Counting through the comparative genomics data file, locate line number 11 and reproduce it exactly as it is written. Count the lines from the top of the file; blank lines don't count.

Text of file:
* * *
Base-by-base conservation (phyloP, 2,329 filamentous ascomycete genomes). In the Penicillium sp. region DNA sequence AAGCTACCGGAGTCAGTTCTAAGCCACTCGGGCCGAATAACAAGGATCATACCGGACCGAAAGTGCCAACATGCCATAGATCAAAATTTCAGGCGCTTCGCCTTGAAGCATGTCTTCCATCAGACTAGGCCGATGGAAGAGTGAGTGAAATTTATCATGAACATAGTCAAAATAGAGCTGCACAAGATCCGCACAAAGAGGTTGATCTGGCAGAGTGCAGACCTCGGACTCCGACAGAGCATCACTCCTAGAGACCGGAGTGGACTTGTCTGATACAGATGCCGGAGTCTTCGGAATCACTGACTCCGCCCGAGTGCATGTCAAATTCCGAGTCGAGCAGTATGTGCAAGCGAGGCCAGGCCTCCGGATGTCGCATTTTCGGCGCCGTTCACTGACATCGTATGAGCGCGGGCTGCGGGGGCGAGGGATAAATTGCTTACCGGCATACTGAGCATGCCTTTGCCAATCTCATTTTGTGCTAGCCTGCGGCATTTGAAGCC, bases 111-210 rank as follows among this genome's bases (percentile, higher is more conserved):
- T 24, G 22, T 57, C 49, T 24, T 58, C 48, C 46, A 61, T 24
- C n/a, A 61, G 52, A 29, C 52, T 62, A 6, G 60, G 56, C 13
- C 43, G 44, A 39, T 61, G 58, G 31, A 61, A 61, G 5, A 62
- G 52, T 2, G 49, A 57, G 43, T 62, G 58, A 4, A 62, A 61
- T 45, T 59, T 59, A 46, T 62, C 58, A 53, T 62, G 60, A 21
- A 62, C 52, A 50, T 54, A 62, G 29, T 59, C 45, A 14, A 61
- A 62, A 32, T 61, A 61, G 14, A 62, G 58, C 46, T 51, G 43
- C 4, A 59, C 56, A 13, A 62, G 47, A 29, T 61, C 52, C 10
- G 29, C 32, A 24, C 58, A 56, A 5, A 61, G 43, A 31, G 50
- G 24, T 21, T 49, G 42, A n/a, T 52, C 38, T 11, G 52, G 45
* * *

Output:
- G 24, T 21, T 49, G 42, A n/a, T 52, C 38, T 11, G 52, G 45